"When we were in the Thai refugee camp," Dad continued, "we slept on a straw mat about this size." He indicated an area the size of one of our sleeping bags. "You were manufactured on that mat. Manufactured in Thailand, but assembled in Australia."
"Ewww!" I said, but he liked telling that story about how I came to be. The next morning, we woke up early to begin our drive to the first theme park: Movie World. Mum was already up. She had washed and hung out our clothes from yesterday's cleaning spree and was rummaging through our supplies of food.
Coming from years of war and starvation, my family were parsimonious with everything except food: we ate lychees and abalone, prawns and mangoes in our house.
My siblings and I couldn't say "we're starving" to parents who knew what it was like to starve.
We couldn't say "I'm dying of boredom" to parents who knew what death in decomposing multitudes was like. So we could never really be hungry or bored on holidays.
Every day Dad would drive us out to do the usual things holidaying families did in Queensland. We visited the Big Pineapple and the Sunshine Coast. My brother bought my sister a furry white toy seal at Sea World, and we had our pictures taken at Wet'n'Wild, howling down a waterslide on a floaty round raft. But we'd return to the house in Slacks Creek every evening, where local children walked barefoot to the Woolworths with a fistful of coins and bought icy poles. We'd sit on the verandah after Mum had made dinner and spray on the Aerogard.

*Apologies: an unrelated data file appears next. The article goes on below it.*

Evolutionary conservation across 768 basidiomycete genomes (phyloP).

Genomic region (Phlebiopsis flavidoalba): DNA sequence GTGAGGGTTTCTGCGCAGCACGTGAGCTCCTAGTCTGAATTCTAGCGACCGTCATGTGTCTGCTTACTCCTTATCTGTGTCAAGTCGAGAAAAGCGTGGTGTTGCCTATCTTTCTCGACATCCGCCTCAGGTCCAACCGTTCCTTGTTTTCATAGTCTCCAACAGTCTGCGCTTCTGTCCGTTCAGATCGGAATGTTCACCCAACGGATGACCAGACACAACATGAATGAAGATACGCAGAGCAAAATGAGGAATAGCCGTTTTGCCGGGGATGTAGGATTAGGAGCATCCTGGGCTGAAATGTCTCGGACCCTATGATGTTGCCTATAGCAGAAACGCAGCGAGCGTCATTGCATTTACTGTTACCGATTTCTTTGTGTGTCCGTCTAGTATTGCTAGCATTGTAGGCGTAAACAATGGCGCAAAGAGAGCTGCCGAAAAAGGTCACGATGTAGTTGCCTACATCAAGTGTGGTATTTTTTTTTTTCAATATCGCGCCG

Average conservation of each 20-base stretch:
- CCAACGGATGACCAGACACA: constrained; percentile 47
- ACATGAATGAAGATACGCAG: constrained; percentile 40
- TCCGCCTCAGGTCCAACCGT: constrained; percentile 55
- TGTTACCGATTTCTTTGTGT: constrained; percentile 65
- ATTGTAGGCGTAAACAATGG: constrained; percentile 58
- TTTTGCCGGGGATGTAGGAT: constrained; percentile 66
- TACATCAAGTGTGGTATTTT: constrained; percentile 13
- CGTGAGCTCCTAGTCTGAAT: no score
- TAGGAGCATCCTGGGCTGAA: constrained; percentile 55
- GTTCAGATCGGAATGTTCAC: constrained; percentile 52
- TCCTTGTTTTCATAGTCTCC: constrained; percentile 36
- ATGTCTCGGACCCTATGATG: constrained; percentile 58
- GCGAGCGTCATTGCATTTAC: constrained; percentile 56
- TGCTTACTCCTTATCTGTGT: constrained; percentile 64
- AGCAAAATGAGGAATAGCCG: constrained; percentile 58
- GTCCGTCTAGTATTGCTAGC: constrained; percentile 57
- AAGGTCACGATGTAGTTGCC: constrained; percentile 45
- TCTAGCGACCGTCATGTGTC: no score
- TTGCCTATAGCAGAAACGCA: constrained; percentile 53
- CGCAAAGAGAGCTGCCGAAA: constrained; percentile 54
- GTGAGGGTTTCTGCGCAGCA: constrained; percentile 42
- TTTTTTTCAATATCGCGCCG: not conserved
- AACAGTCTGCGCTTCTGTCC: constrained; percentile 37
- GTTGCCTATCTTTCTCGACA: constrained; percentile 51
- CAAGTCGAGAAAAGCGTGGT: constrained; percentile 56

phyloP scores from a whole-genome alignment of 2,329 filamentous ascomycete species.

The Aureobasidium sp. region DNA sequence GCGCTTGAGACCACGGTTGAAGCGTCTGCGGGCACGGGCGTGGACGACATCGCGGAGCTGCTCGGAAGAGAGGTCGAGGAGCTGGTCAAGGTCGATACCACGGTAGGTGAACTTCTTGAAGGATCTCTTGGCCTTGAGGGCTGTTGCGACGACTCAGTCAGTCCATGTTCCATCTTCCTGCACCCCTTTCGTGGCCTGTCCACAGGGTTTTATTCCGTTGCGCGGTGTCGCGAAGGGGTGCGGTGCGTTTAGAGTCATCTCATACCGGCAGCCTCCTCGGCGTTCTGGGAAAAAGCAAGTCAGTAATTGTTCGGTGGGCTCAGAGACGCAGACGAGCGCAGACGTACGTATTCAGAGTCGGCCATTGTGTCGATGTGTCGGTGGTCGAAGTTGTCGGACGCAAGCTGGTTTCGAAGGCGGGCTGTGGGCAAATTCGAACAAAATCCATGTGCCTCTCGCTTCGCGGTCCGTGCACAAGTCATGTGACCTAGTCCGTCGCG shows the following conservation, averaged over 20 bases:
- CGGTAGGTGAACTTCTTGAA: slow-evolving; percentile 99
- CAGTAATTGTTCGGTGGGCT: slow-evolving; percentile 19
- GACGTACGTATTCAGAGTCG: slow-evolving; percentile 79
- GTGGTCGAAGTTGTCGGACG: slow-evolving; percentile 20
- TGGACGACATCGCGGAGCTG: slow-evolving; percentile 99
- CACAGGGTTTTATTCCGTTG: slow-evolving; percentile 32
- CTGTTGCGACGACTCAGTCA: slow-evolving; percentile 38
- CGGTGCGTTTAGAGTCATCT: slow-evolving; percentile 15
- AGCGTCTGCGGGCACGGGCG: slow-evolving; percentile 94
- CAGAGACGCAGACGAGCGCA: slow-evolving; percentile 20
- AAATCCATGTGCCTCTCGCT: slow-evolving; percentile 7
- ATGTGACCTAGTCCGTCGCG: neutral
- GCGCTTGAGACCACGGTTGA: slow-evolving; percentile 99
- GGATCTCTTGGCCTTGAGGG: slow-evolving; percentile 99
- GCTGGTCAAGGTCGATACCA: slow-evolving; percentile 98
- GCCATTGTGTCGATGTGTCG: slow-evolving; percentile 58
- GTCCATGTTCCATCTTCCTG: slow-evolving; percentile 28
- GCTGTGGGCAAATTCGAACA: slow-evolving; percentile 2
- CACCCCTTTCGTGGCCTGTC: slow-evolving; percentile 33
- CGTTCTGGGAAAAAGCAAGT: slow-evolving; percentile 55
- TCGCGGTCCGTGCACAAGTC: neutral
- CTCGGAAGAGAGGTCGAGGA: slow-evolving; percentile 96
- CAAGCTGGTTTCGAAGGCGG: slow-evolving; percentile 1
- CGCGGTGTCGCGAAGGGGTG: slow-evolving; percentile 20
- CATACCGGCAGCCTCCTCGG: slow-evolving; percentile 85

We were lucky that we were not refugees and that this was all a game. Dad did not gather us round, wave his arm over our property in Slacks Creek and say, "Someday, this mortgage will all be yours," but we knew. One evening Mum said, "Someday you will all have families and you will take them on holidays like this one."
But I also knew that we would probably never take our families on such trips. We were not really brave like our parents. We would just book hotels, because we would never be as resourceful and self-sacrificial to the next generation. Dad and Mum had arrived in Australia with one suitcase, and there was nothing in it. This probably explained why they packed so much on holidays.
On the last day, Dad called the real estate agent to arrange for repairs to the house. Mum told me to pop over to the neighbours and give them our remaining theme park tickets.
As we loaded our frypans and cleaning supplies into the back of the rented Tarago, the neighbour and his daughter stood outside watching us, the Sea World tickets still in their hands. We must have been the weirdest tenants they'd ever met. We waved to them as we drove off, and they waved back.
Edited extract from Close to Home (Black Inc.) by Alice Pung, on sale now.
This article appears in Sunday Life magazine within the Sun-Herald and the Sunday Age on sale November 4.